Pleasance Courtyard


Show 11

One of the stars of the BBC's Hip Hop Comedy night we attended last year, this was Lolly's debut hour, and the flyer promised she was "as head on 1Xtra and Radio 4", which is an achievement if nothing else. After instant brownie points for her audience-entry music being the "Wheel of Fortune" theme on a loop, so many times that it stopped being funny and then started being funny again, the show was based around a regional talent show that allowed Lolly to perform various characters, with local radio-style adverts playing as she changed outfits behind the curtain (my favourite being "Maplin Electronics. If you want electronics, we sell them"). Able to effortlessly nail characteristics of her characters, Lolly is a star of the future. See her now before she's pushed into an ill-advised BBC3 vehicle that kills her career stone dead.
The BBC site on Potterow

Show 12
Ivo Graham: No Filter

Another name we discovered through the XFM show last year, Ivo is a young performer with a strong grasp of his material, although at 24 having been out of uni a few years and in a relationship for one, he doesn't yet have a great bank of life experience to draw on, so heads straight to the old fall-backs of social media and modern technology. Despite this it is an entertaining and promising hour but one you feel could probably be better in a few years time, and perhaps delivered at a slower pace with a tad more audience interaction.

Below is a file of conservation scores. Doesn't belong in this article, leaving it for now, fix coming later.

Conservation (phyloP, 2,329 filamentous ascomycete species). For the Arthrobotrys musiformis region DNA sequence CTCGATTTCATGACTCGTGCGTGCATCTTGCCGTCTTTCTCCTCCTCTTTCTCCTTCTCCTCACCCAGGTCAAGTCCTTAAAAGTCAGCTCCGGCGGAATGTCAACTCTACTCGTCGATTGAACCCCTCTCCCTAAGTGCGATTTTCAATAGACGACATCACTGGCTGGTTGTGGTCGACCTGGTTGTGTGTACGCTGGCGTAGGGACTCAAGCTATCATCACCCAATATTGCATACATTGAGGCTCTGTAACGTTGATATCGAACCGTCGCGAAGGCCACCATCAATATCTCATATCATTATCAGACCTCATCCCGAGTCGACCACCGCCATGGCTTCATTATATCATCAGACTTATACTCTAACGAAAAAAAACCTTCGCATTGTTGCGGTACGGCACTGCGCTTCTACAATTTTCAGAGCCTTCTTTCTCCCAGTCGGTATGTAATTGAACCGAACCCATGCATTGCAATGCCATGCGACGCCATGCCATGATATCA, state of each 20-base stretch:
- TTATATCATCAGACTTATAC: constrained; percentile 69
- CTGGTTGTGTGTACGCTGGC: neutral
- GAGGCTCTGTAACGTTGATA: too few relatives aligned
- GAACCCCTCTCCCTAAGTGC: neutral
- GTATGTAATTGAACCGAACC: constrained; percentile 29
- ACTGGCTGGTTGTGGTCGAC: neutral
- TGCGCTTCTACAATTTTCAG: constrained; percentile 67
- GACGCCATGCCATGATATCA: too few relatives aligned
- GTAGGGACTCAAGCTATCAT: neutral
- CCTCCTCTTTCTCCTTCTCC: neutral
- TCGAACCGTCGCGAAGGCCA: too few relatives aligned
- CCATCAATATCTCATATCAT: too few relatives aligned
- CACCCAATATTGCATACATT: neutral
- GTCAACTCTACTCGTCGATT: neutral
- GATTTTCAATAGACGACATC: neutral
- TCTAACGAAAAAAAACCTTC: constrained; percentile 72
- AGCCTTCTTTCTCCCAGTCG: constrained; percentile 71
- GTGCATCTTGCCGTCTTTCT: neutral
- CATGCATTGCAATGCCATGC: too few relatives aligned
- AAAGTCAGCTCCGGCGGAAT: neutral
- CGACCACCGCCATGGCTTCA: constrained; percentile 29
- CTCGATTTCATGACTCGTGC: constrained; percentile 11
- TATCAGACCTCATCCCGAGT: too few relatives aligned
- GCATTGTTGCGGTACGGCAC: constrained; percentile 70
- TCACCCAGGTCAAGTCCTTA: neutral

Time-travel adultery.  Monday 8.30 on BBC1

Show 13
Matthew Crosby: Smaller Than Life
Crosby is one third of the aforementioned Pappy's who this year are largely focussing on their solo endeavours.  After many years of performing Cosby is a master of communicating with his audience, and his hour - looking at a trip to Russia and ironically celebrating a certain V. Putin - zips along and doesn't dip at any point.  It's a real talent to be able to engage with an audience with them feeling relaxed enough to not worry about being humiliated.  Although a decent-sized audience for a Sunday the show wasn't sold out, which is a real shame as there are far less talented acts packing rooms out night after night.  Plus he looks like a bloody nice bloke.

Just the Tonic @ The Mash House


Show 14
Bridget Christie: A Book For Her

Ah, Bridget.  Once again a Bridget Christie hour means getting up painfully early (well for an 11am start, which for anything other than children's shows should be forbidden) and trekking over to The Stand.  Was it worth it?  Well, we got a seat this time, which was good.  The book of the title refers to her newly released tome (and is a play on her former show A Bic For Her, which is itself a satire on pink pens for women), but the hour of new material didn't refer to it at all, and instead was another energetic discussion of political and feminist issues.  I find it hard to say this without it sounding anti-feminist - because I'm not - but it does feel, much as with her husband, that we're getting the same show each year.